Is patent legislation dying in the Senate?

“Because there is not sufficient support behind any comprehensive deal, I am taking the patent bill off the Senate Judiciary Committee agenda.” - Senator Patrick Leahy

The Senate Judiciary Committee had been working hard to reach an agreement on changes to a bill aimed at reducing patent litigation brought by patent trolls. But last week, Senator Patrick Leahy, chairman of the Senate Judiciary Committee, said he is shelving a patent bill because the two sides could not compromise to prevent patent litigation abuse without punishing innovators.

"Because there is not sufficient support behind any comprehensive deal, I am taking the patent bill off the Senate Judiciary Committee agenda," Leahy said in a statement. "If the stakeholders are able to reach a more targeted agreement that focuses on the problem of patent trolls, there will be a path for passage this year and I will bring it immediately to the committee.”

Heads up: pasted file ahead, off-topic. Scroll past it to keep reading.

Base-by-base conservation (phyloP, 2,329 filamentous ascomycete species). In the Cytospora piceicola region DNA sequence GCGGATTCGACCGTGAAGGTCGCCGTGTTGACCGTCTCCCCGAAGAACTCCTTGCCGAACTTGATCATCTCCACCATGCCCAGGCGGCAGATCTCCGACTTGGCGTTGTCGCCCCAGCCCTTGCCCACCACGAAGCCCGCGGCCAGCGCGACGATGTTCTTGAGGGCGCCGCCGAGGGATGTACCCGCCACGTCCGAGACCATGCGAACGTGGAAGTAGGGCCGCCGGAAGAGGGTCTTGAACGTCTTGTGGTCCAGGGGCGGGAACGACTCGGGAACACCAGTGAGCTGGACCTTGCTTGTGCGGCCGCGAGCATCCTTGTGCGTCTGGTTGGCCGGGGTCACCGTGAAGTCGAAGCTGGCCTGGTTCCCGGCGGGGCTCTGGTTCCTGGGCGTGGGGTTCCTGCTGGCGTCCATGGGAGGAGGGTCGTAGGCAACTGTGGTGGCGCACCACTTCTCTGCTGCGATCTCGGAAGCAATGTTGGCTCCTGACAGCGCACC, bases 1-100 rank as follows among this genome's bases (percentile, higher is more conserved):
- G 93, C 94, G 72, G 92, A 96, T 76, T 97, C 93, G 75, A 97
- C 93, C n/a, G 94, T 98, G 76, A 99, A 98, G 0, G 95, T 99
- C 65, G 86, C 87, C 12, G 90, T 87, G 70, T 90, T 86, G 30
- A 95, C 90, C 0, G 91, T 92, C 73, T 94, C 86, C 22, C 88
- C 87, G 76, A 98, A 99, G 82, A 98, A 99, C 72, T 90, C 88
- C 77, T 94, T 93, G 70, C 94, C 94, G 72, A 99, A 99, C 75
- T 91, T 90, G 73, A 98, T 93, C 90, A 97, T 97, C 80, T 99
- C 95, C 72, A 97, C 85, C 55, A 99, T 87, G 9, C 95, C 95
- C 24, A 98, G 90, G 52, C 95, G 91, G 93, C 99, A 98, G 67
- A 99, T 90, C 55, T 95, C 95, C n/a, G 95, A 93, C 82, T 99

Senator Chuck Grassley said he was "surprised and disappointed." The decision to pull the bill also angered coalitions and trade groups that have been pressing for a legislative solution to abusive accusations of patent infringement. Critics of the bill said they were still open to a compromise that would tackle the troll issue without punishing innovators.

“This shows pretty clearly that addressing these issues is more complicated than many may have thought," Q. Todd Dickinson, director of the American Intellectual Property Law Association, told the Chicago Tribune. "The key has always been to find the right balance: deal with truly abusive behavior, while making sure that real innovators can enforce their rights.”

Contributing Author

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Amanda Ciccatelli

Amanda G. Ciccatelli is a Contributing Writer for InsideCounsel, where she covers the patent litigation space. Amanda earned a B.A. in Communications and Journalism from...

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